It has taken only 20 or 25 years or so to realize something was missing from Missouri Senate procedures this year. It’s a motion to “Truly Agree to and Finally Pass” a bill. The House does it. The reason the phrase is not heard in the Senate, says Senate Secretary Terry Spieler, is that the Senate just doesn’t do it, which explains why I hadn’t been hearing it. For a mere quarter-century, give or take a few years since moving over from coverage of the House to the Senate , the person sitting in the Missourinet chair at the Senate press table had not noticed the absence of that phrase. (Slap forehead and utter a Homersimpsonesque sound here).
But why not? Terry probably knows that, too. She knows everything about how the Senate is supposed to operate. She’s been in the job since 1982, longer than any legislative officer in state history. Truthfully, if it wasn’t for her, the Senate wouldn’t know how to run itself. In these term-limited times, presiding officers often don’t know how to preside. But that goes with the general standard in the Senate because most members too often show little mastery of the the basic art of making a motion unless they’re led through it by the presiding officer who in turn is led through it by Ms. Spieler.
Getting back to the point—
When a bill is passed by the House and works its way through the process and is approved by the Senate and sent to the Governor for signature or veto, the Senator makes motion to “third read and pass” the bill. It sounds so routine, so pedestrian, so—-so un-triumphant. But in the House, to send a bill to the Governor is to “Truly Agree and Finally Pass” that sucker. Nothing ho-hum about it.
Understand that getting a bill through the legislature is no small feat. Members of the House and the Senate introduced 1,517 bills, 64 joint resolutions and God only knows how many concurrent resolutions (many of them telling the federal government how to run itself, of course) and just plain chamber resolutions. The Senate passed 101 of its 484 bills and two of its two dozen joint resolutions. Only 195 of the 1,033 bills and only eight of 40 joint resolutions introduced in the House made it to the Senate.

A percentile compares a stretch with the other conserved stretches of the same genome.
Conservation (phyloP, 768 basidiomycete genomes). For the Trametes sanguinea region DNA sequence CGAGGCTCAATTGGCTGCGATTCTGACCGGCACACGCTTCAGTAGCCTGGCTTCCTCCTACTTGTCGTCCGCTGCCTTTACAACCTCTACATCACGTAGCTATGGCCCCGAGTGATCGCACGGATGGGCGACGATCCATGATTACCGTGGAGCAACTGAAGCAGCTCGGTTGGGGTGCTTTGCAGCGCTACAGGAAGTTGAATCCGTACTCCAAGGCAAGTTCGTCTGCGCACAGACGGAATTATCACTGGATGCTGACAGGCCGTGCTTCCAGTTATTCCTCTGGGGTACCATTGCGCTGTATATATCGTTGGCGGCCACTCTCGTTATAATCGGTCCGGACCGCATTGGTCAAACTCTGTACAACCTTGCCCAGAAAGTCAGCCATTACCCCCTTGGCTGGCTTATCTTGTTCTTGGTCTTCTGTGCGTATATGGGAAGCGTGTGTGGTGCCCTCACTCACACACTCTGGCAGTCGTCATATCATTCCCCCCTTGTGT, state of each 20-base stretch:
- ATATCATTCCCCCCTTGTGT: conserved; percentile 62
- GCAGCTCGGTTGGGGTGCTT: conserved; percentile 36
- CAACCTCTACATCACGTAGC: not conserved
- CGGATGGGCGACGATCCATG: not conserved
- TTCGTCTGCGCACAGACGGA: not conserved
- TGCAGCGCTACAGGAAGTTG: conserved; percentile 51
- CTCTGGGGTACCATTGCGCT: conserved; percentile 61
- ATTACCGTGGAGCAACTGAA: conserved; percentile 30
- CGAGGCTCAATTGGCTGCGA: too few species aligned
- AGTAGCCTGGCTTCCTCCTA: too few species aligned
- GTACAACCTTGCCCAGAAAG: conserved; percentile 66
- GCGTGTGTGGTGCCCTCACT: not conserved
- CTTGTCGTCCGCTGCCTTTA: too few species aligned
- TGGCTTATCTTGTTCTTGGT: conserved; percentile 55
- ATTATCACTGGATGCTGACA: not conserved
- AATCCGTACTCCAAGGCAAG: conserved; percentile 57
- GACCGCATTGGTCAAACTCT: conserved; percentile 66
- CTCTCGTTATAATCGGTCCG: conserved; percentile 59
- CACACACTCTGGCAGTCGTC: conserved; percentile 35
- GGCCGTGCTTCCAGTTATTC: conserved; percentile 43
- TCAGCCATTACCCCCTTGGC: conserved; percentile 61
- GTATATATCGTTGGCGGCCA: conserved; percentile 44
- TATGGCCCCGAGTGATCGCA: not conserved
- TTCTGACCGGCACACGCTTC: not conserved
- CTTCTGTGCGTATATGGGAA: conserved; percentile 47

Total: 296 of 1,517 bills and ten of 64 joint resolutions got through. Some of the bills and resolutions were duplicates or were amended onto bills that passed, so those numbers are a little soft. Nonetheless, getting a bill passed is a significant achievement. House members have a motion that celebrates that achievement–Truly Agreed to and Finally Passed. It’s so important that House summaries of actions on bills print the abbreviation in capital letters: TAFP. Maybe it should even have an exclamation point after it. TAFP!
In the Senate, where dignity and decorum prevail–at least in comparison to relative chaos in the House–the members don’t have that celebratory motion. They just third read the bill. No capital letters. No exclamation point. Nothing that recognizes the accomplishment. No exclamation point for Senators. Just another day in the office.
Every legislative session leaves dessicating husks of legislation along its arduous road to adjournment. “Third read and passed” says “well, okay, we’re done with that one.” TAFP is a celebration